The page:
After “exceptional work,” the U.S. military is authorized to begin integrating women across all occupations and specialties “right away,” according to a Defense Department statement released March 10.
Pentagon Press Secretary Peter Cook briefed reporters on Defense Secretary Ash Carter’s decision and the accompanying statement.
Carter “formally approved the final implementation plans prepared by the military services and U.S. Special Operations Command to integrate women into all combat roles,” Cook said.
In the statement, Carter said the department must handle the change “the right way, because the combat effectiveness of the world’s finest fighting force is paramount.”
Cook noted that Deputy Defense Secretary Bob Work and Vice Chairman of the Joint Chiefs of Staff Air Force Gen. Paul J. Selva co-chaired an implementation group tasked with a detailed review of the plans.
The review was the culmination of years of studies and reports going back to 2011, when then-Defense Secretary Leon E. Panetta ordered an examination of all laws and policies governing the assignment of women in the armed forces.
Carter’s seven “guiding principles” for integration shaped the implementation group’s review of the services and Socom’s final plans: transparent standards, population size, physical demands and physiological differences, conduct and culture, talent management, operating abroad, and assessment and adjustment.
Carter wrote a Medium post detailing his views on the implementation plans. In the post, the secretary gave some behind-the-scenes details on what the studies and reviews turned up.
“We found over the last few years that in some cases we were doing things because that’s the way we’ve always done them,” Carter wrote. For example, he said, the 35-pound weight carried by marchers in their rucksacks during the Army’s Expert Infantry Badge qualification was based on a World War II-era airborne study.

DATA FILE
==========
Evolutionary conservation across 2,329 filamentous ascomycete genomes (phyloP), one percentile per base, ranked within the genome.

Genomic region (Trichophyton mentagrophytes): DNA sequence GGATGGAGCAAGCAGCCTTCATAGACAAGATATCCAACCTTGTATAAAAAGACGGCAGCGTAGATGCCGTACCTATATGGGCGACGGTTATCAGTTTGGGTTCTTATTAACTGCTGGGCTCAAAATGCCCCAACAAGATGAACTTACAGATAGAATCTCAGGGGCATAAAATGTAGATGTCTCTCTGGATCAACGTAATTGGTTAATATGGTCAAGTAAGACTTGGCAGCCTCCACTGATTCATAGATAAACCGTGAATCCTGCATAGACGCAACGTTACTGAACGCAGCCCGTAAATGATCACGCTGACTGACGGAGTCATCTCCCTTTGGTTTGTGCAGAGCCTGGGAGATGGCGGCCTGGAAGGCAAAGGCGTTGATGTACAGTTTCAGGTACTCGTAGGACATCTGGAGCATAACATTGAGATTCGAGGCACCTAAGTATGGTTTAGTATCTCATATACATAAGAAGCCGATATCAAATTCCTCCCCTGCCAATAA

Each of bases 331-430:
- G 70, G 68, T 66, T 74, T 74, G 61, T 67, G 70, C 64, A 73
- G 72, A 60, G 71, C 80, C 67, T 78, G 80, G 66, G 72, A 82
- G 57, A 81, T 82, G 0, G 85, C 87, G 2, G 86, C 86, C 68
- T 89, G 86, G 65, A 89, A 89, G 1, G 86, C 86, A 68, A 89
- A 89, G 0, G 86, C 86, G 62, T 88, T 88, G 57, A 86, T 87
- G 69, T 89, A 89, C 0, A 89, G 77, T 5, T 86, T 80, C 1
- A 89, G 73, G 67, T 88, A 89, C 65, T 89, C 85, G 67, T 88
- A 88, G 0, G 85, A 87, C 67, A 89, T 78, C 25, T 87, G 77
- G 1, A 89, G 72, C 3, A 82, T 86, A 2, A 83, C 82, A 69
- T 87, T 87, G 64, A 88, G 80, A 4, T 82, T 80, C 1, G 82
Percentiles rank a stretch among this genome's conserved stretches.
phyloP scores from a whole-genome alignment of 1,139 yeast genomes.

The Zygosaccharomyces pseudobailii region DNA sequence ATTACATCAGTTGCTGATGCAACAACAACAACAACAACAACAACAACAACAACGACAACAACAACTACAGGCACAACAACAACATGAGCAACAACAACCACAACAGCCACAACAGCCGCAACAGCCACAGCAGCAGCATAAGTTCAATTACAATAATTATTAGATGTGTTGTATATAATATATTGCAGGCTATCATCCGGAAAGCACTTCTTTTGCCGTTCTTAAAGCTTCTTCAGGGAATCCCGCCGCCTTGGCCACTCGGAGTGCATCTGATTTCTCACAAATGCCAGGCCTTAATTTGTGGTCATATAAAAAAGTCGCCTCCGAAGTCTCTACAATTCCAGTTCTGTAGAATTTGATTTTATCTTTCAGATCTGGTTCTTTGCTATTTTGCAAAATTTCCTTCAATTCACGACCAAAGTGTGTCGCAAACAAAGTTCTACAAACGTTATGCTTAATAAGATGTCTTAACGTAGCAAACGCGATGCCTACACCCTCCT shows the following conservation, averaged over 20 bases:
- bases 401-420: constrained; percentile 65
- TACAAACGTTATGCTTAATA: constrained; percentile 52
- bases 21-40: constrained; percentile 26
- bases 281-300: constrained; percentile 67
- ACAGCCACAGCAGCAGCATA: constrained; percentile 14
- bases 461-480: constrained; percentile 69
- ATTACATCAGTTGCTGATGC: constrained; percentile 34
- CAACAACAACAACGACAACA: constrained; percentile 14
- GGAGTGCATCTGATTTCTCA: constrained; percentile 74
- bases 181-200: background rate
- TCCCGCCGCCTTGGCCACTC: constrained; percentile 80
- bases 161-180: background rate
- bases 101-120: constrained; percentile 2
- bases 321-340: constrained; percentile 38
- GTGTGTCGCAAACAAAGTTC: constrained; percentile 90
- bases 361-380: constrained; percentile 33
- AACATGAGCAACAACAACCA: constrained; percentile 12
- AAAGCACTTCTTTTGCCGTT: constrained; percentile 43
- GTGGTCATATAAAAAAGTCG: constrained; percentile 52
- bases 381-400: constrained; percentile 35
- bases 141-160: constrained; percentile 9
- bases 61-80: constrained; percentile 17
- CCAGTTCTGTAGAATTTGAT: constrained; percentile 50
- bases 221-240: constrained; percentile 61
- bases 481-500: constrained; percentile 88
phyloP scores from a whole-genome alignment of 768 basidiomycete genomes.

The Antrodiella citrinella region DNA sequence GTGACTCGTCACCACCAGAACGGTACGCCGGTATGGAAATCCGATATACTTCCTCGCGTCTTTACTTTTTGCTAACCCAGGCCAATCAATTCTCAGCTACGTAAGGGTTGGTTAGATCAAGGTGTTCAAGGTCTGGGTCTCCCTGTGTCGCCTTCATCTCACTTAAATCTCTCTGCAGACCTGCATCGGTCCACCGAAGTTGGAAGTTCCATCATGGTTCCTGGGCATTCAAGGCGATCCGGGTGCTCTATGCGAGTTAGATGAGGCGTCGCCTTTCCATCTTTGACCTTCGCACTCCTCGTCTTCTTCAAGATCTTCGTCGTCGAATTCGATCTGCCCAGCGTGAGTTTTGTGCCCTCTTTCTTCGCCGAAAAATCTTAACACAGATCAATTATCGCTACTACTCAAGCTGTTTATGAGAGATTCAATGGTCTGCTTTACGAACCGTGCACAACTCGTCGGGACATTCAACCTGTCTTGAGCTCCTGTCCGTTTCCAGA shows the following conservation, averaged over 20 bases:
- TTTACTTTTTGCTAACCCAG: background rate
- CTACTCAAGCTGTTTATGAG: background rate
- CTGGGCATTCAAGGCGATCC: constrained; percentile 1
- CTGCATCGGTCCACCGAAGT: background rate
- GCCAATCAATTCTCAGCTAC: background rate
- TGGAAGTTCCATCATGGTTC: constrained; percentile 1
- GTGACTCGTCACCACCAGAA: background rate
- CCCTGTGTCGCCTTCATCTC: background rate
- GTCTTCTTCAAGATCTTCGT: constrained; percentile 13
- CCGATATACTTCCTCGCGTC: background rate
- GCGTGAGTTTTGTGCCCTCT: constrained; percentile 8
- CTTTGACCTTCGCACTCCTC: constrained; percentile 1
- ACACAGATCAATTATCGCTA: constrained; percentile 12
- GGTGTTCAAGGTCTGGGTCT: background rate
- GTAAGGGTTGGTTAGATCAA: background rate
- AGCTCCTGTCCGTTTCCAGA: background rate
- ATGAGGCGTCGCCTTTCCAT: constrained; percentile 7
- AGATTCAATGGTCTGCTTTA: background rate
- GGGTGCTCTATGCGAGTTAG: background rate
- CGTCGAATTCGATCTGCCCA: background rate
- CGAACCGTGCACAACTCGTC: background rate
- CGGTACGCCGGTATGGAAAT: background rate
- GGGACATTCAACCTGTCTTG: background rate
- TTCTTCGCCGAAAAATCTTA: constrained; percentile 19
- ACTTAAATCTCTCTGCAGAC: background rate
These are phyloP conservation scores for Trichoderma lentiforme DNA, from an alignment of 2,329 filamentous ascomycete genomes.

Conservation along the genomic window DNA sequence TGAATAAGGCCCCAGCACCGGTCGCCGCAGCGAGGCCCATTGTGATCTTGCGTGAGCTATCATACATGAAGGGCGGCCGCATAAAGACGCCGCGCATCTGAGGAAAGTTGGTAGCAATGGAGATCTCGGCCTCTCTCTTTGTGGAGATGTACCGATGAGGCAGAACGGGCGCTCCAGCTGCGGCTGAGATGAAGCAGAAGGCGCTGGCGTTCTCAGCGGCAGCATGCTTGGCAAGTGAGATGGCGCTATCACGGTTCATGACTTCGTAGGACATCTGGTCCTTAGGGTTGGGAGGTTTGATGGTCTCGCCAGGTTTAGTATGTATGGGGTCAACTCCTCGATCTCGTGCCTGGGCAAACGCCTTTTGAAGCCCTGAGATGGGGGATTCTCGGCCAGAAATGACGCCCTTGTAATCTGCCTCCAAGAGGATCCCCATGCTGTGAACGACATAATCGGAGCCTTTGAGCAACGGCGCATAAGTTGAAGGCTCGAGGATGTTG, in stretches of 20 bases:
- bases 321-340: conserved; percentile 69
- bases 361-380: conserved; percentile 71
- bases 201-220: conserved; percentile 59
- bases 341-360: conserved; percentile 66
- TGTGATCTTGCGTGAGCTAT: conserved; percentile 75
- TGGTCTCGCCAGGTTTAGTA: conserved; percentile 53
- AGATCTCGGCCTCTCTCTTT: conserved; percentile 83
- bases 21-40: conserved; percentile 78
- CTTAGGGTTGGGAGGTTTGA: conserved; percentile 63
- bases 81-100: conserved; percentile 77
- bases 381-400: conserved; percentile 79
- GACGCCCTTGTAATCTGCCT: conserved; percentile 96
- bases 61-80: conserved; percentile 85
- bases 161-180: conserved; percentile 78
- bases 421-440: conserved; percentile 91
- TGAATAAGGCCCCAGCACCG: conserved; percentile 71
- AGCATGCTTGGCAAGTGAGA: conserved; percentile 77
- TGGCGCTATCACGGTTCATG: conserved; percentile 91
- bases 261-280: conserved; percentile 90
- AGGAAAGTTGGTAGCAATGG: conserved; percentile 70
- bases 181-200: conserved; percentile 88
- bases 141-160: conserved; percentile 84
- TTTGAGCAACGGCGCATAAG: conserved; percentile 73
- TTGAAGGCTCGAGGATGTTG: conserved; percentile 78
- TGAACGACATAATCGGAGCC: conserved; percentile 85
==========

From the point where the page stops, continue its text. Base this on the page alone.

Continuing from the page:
“It was the minimum weight required to prevent the rucksack from getting tangled in a jumper’s static line, and had nothing to do with the equipment required for paratroopers to fight with once they landed — let alone the modern equipment that infantry soldiers need to carry today,” Carter noted.
The study and work that has gone into opening all military jobs to women “drove us to take a closer look at our training, too,” the secretary wrote.
Carter wrote that the department’s performance standards are now informed by real-world operational requirements and the experiences gained in Iraq and Afghanistan. “As a result, our military will be even better at finding and training not only the most-qualified women, but also the most-qualified men, for all military specialties,” he wrote.
Carter has said throughout his tenure that the integration process will mean equal opportunity for, not equal participation by, women service members.
“Integration provides equal opportunity for men and women who can perform the tasks required; it does not guarantee women will be promoted at any specific number or at any set rate, as adherence to a merit-based system must continue to be paramount,” the secretary wrote.
Carter noted, “We have to remember that it takes decades to grow a general or flag officer, so it will take time to see these results.”